Mt. Rigi: A cautionary tale

Two things not found at the top of a mountain:

1. An ATM machine

2. People who speak English

This would have been pertinent information prior to boarding the cable car.  There wasn’t anyone at the ticket window when we arrived, which bothered Michael a little bit and made me secretly smile.  This is a country where they would charge you for air if they could.  We hopped on, and Michael muttered something about “Not sure what to do. Where do we pay?  Blah, blah”.  I said something like “Oh, we’ll figure it out” when what I really meant was “I’m sure you’ll figure it out, while I’m busy snapping photos”.

We arrived at the top and, like the kids, I pushed and shoved my way off of the car to get to the view.  Meanwhile, Michael was accosted by a stern official asking in Swiss German something along the lines of “Where’s your ticket?”  Only less friendly. We’re still not sure.  We do know this, I took off like a bat out of hell, the kids ran screaming for the edge of the mountain, and Michael was left trying to explain how many people were in our party.  Which at that moment in time, consisted solely of himself.  He was charged for one ticket, and so assumed he’d pay for me on the way down (kids were free).  This was his first wrong assumption.

Wrong assumption number two… he assumed I had cash with me.  He chose to break this news to me after the five of us had ordered a full meal at a small restaurant at the top.  This meal was, to date, one of the most stressful fifteen minutes of my life.  My husband had just realized I had no money to pay for dinner, we still had to buy one ticket to descend the mountain, and the last car was set to depart in less than twenty minutes.  Then there was the pesky problem of not being able to explain in German why we couldn’t pay our bill.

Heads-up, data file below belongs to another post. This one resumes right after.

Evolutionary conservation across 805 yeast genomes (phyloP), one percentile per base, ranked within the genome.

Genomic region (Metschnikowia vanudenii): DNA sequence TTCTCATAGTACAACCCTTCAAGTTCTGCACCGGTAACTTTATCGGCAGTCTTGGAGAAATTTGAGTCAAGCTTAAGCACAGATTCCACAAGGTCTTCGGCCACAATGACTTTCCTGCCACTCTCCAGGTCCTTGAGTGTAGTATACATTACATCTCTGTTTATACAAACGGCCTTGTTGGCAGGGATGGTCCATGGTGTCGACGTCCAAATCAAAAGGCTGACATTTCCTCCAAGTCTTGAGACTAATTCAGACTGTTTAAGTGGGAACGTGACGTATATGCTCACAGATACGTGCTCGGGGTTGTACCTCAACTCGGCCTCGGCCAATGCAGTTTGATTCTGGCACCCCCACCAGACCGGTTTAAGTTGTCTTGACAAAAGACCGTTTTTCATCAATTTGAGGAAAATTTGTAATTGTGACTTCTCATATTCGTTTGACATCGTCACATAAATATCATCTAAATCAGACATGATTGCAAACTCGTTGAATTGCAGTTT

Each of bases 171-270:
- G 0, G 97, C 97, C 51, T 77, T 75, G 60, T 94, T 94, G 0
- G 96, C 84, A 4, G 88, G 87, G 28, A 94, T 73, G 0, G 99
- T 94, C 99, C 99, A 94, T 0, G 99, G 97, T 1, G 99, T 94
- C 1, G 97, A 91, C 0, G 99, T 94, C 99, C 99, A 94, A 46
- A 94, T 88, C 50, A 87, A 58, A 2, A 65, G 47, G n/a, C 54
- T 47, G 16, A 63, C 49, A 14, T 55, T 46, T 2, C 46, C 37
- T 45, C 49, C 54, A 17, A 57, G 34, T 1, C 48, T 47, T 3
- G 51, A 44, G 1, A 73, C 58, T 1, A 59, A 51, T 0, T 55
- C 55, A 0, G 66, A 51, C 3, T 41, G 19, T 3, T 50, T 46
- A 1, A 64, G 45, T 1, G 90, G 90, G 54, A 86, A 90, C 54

We told the kids to skip the good manners and wrap their food in napkins in case we needed to make a run for it. Michael whispered “I think we’re ok” when the bill came, and as it turns out we were.  We had exactly one franc left over, which Michael, with great relief left as a tip. Generous, no?  It was when we began to run for the last cable car with our pocketed half eaten meal, that Michael informed me that we had no money left for my ticket down.  I began to envision myself on the long slow descent, crying into my napkin full of hot dog.  But, grace abounds, and the stern ticket master was not at the gate.  Again I ran like a bat out of hell, but this time onto the cable car and attempted to look as childlike as possible (remember kids ride free).  The ticket master returned, I hid, Michael flashed his ticket, and I breathed the biggest sigh of relief when we jerked to a start.  I think he almost sweat blood.

The moral of this story?  See “Two things not found at the top of a mountain”.

Kimberly  

I do have more photos to share, but I thought you might appreciate the full background story.  It wasn’t my finest moment.

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  • Cash is good to have at the top of any mountain in Switzerland! This I know by experience. Glad it all worked out for you. Don’t you love Rigi?

  • I love this story.

  • deb

    your header picture is breathtaking.
    and this story made me gasp 🙂